• 8 Long green chilies, roasted, peeled, deveined and chopped
  • 2 Small yellow chilies, roasted, peeled and chopped
  • 5 Green onions chopped, including tops
  • 1/4 Cup chopped fresh cilantro leaves
  • 2 Tablespoons salad oil
  • 1 Tablespoon red wine vinegar
  • Salt and pepper to taste
Combine all ingredients and chill. There's also the popular Pico de Gallo recipe in Grandma's Cookbook.

I have a huge sweet tooth. I look for recipes that combine sweetness with other flavors. I don't think sweet should be confined just to dessert time. Therefore here's a sweet salsa.

Sweet Salsa

  • 1 Recipe either Quick Salsa or Pico de Gallo from above
  • 1 Small box either lemon or lime Jello
After your salsa has begun to cool, mix up the Jello as per package directions. When the Jello has cooled to room temperature, add it to your salsa and mix well and put it in the refrigerator. Check just before it takes the final set to see that all the vegetables are in suspension. If they aren't, stir it and refrigerate until set. This sweet salsa is good with most anything.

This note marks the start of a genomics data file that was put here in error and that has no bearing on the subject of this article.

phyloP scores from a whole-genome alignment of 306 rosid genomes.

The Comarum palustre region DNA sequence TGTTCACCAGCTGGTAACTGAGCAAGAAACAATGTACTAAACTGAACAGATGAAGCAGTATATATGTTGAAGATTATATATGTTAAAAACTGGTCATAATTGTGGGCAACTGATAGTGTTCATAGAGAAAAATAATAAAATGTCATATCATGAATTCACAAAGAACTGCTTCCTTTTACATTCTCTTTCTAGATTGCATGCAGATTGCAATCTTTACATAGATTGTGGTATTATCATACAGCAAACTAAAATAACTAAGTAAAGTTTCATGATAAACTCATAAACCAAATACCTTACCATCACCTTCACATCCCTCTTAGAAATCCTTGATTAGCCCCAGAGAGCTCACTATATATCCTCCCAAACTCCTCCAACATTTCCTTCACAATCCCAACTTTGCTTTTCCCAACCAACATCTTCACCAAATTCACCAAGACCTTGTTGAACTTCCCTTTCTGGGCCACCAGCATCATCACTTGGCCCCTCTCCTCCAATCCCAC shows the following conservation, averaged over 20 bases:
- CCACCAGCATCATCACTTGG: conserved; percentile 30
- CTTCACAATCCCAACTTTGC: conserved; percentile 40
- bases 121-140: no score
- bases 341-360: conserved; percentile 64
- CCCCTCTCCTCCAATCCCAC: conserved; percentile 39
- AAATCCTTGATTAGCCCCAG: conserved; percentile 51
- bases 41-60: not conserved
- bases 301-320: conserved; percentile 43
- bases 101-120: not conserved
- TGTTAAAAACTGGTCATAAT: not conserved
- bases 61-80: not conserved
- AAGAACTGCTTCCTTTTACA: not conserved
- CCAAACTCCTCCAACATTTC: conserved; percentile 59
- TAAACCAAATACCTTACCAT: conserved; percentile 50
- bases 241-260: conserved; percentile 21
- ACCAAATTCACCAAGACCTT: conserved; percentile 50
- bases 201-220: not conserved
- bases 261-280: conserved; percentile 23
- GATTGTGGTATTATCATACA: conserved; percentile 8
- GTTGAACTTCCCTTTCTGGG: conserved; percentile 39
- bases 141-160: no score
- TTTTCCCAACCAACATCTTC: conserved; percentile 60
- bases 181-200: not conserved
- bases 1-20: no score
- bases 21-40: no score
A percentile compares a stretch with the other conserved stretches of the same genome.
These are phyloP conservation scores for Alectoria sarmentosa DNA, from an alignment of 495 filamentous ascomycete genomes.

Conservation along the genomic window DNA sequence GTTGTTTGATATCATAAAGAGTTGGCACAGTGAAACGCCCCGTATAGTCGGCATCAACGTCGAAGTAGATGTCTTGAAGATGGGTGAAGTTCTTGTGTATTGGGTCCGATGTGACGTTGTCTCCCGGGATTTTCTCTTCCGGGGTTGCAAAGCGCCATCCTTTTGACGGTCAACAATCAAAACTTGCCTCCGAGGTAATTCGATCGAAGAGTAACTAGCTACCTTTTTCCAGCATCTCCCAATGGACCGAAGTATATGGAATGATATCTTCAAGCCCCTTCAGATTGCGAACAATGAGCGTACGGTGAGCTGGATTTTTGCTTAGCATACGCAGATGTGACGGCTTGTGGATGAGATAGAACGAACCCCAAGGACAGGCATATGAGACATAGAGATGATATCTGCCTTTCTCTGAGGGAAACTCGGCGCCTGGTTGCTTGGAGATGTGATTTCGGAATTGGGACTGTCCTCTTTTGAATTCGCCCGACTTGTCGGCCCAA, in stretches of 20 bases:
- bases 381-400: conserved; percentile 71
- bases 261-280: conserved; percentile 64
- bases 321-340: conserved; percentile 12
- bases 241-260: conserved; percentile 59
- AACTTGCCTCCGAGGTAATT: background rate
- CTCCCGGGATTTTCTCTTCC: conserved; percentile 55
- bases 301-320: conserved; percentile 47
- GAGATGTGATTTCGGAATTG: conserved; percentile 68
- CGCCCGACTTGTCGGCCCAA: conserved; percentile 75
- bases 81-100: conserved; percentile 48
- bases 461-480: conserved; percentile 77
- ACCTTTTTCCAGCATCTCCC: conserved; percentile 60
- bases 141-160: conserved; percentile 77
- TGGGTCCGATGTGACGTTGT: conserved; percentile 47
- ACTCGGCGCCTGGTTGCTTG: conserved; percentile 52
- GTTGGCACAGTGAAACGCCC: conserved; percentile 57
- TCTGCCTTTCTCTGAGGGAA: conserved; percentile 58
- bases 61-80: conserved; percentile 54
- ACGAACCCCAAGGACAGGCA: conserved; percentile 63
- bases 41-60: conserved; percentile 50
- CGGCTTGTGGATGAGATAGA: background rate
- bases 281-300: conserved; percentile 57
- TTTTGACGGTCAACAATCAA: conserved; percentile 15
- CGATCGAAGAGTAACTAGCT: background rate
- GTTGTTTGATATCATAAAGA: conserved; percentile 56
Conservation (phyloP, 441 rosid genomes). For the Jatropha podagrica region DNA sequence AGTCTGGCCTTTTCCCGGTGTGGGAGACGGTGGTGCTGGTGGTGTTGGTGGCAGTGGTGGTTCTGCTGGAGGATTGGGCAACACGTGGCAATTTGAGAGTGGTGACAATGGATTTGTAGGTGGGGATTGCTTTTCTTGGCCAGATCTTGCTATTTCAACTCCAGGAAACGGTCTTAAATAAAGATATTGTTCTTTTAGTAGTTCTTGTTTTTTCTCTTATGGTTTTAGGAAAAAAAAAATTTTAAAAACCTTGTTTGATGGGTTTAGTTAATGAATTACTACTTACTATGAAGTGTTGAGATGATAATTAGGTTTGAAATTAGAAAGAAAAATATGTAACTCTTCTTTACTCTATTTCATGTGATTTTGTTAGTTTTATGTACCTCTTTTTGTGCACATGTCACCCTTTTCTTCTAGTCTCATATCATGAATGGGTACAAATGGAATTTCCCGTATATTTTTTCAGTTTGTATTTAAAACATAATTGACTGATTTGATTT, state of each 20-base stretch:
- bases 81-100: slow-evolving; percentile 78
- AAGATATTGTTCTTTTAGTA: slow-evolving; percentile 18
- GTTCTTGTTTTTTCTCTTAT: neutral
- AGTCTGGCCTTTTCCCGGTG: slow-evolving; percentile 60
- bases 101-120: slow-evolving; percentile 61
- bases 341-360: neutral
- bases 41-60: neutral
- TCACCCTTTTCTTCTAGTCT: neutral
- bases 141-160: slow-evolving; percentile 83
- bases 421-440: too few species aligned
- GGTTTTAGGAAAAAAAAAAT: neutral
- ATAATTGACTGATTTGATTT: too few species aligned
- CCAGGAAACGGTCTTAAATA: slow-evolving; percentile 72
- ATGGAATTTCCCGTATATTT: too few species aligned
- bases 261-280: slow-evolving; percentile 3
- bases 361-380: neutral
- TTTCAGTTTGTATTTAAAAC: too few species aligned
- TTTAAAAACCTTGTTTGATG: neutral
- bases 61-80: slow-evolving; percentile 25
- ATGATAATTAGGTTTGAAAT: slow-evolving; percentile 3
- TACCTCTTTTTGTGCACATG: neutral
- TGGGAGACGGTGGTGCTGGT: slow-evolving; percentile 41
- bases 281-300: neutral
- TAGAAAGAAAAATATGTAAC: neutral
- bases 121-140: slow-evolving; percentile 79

Cold roast beef with jalapeno jelly is hard to beat. It just wouldn't be fair to mention sweets without giving a recipe for the famous jalapeo jelly. But before you go to all the trouble of boiling up a batch of your very own, let me caution you that jalapeo jelly is an unusual combination of flavors. You either like it or dislike it -- not much middle ground. If you've never tasted jalapeno jelly, get a small sample jar from your local Tex-Mex supply store.

Jalapeno Pepper Jelly